Kwadwo ‘Kojo’ Marfo is an artist based in England who brings his Ghanian heritage to the forefront in his vibrant paintings. Particularly interested in traditional artifacts and craftsmanship from his native Africa, he uses these elements to juxtapose visions of his past and his present life as part of his personal intiative toward authenticity and growth. His work has been exhibited internationally including Paris, Tokyo, Amsterdam, New York City, Barcelona, and London.
1. Tell us about who you are and what you do. What’s your background?
My name is Kojo Marfo. I’m a visual artist from Ghana now living in the UK.
2. What does your work aim to say? What are the major themes you pursue in your work? Give an example of a specific work that demonstrates it.
My work seeks to reestablish the richness that is lacking in mainstream representations of African people and explore a self-referential perspective of the Black image. My practice aim is to create genuine and authentic figurative abstractions that make up the beautiful continent of Africa, to reveal the hidden beauty woven into Africa’s social and geographical fabric.
A uniquely vital aspect of my practice is rooted in traditional Akan artifacts I saw as a child, growing up in Ghana. I want people to see my work as a reflection and evolution of my Akan culture, a culture that has shaped and continues to shape me.
3. Can you walk us through your process for creating a work from beginning to end?
Usually, I try not to have any preconceived notion of what I’m doing. The composition is based on what I am thinking at that moment and sometimes incidents throughout the day are incorporated as well, to produce something that has real and instant energy. I have stashed away images of traditional African carvings so whenever I run out of inspirations I go to those images as well.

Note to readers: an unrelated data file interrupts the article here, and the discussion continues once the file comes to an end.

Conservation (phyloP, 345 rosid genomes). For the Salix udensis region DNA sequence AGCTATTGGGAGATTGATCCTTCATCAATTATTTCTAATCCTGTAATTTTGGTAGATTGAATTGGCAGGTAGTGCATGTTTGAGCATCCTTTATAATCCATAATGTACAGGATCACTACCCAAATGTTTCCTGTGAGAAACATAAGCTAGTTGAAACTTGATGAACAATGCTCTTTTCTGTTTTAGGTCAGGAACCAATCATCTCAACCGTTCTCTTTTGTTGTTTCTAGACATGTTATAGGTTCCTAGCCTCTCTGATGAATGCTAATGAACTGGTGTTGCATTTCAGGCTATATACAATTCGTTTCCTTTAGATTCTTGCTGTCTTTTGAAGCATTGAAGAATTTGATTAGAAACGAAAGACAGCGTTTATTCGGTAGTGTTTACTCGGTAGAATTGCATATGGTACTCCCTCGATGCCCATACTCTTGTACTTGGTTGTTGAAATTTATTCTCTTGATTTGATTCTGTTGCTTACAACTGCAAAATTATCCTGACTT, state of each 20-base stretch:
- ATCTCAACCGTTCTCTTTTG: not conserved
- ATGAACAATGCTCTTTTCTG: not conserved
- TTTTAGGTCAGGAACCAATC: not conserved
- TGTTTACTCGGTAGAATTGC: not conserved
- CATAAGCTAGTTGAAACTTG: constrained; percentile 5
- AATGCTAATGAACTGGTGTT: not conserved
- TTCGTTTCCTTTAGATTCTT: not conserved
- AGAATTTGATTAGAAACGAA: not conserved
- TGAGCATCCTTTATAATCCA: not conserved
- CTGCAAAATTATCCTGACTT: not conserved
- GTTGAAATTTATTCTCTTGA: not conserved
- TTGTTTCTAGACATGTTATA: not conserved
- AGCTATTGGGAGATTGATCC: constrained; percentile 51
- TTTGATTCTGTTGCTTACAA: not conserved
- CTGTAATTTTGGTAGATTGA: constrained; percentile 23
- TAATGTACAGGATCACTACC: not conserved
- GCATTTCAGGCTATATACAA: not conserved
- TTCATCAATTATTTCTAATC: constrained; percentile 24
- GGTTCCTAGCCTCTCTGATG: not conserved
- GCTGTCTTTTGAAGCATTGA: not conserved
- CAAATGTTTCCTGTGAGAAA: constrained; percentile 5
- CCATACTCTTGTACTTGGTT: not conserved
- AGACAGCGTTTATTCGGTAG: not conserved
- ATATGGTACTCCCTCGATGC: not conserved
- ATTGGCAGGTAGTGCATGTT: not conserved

I also mostly paint at night as the quietness gives me the needed sense of calmness and focus.
4. Who are your biggest influences and why?
Basquiat, Ibrahim El Salahi, Wilfredo Lam, and Pablo Picasso. Picasso had to reinvent historical paintings and drew upon what had always been a counter-traditional depiction of human situations conceived in poetic terms. Picasso was never afraid to experiment, and to borrow and to combine and to challenge himself and his viewers. Indeed, he was often accused of copying, yet he was no plagiarist. He searched for stimulation and new ideas at every turn.
5. Why art?
I was interested in the arts because I was surrounded by artisans growing up, people sculpting and carving. But painting seemed to be the more straight forward way to recreate images in my own understanding and use them to comment on society and address certain issues to start a conversation. That’s why I decided to become an artist and to highlight my culture, my background, and my traditions, even if it is not always “good” or “nice”. Becoming an artist was a good way for me to express my experiences and observations, holding a mirror back to society.